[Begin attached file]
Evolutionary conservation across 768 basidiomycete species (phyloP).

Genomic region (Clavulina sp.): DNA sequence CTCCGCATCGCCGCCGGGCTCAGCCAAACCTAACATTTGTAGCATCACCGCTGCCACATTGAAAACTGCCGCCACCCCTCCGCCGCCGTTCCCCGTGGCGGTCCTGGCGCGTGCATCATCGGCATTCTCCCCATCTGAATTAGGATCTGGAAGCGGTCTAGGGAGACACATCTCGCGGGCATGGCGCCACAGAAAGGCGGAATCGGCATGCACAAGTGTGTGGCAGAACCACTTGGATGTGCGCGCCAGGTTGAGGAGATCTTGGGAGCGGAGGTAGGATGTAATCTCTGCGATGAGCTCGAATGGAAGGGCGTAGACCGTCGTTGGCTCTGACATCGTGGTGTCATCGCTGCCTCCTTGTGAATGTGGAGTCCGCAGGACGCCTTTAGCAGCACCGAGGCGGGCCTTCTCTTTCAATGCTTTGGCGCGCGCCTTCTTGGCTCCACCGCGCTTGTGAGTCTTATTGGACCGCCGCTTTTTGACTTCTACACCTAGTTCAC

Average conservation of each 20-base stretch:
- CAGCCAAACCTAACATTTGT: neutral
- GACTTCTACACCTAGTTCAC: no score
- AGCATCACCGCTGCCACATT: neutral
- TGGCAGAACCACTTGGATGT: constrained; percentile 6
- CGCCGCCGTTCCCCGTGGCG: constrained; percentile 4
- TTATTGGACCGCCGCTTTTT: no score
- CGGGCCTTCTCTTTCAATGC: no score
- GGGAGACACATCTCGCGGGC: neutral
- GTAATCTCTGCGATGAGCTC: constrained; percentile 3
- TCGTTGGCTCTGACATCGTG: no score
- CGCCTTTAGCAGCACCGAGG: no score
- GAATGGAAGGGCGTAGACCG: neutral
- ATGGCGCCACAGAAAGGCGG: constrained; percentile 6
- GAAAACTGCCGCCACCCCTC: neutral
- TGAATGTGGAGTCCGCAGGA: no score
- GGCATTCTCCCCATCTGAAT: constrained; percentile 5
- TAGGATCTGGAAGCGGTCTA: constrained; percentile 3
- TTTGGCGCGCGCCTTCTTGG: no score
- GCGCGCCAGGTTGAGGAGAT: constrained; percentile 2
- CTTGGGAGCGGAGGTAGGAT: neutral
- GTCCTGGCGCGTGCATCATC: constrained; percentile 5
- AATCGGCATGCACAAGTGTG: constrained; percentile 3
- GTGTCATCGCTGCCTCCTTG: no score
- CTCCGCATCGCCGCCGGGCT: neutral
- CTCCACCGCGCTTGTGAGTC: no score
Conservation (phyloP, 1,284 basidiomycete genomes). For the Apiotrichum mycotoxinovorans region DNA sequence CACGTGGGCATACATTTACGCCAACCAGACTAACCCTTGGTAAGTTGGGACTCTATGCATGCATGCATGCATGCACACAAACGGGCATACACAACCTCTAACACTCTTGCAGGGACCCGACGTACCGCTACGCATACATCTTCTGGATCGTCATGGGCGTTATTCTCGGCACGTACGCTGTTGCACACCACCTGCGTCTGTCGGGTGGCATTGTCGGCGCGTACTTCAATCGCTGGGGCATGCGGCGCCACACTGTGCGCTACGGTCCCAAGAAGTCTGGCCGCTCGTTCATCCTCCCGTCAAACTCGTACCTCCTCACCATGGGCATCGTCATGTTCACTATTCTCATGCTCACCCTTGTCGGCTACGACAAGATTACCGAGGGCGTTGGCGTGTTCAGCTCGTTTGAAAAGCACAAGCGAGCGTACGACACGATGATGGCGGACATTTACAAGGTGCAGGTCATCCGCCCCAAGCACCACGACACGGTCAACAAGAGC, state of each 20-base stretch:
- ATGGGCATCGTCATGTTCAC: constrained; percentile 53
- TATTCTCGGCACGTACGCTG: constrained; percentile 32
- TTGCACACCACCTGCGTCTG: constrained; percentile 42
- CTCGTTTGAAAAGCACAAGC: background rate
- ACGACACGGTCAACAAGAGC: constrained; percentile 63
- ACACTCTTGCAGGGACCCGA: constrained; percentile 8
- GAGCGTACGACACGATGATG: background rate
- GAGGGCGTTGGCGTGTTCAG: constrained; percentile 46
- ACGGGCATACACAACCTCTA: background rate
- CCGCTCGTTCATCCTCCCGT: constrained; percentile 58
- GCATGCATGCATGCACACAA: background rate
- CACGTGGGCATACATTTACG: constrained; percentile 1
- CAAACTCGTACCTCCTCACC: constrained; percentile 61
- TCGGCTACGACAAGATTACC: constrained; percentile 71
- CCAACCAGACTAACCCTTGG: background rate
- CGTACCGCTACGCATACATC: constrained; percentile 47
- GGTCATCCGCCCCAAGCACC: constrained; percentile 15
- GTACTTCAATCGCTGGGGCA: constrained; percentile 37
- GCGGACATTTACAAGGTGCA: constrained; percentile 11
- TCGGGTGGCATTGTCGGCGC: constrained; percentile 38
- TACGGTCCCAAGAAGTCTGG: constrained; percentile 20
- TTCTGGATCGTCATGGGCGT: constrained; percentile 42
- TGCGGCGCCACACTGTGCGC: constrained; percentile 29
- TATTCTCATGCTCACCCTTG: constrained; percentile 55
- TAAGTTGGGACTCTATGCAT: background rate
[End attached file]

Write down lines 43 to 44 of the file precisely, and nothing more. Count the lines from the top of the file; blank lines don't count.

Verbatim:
- TCGGCTACGACAAGATTACC: constrained; percentile 71
- CCAACCAGACTAACCCTTGG: background rate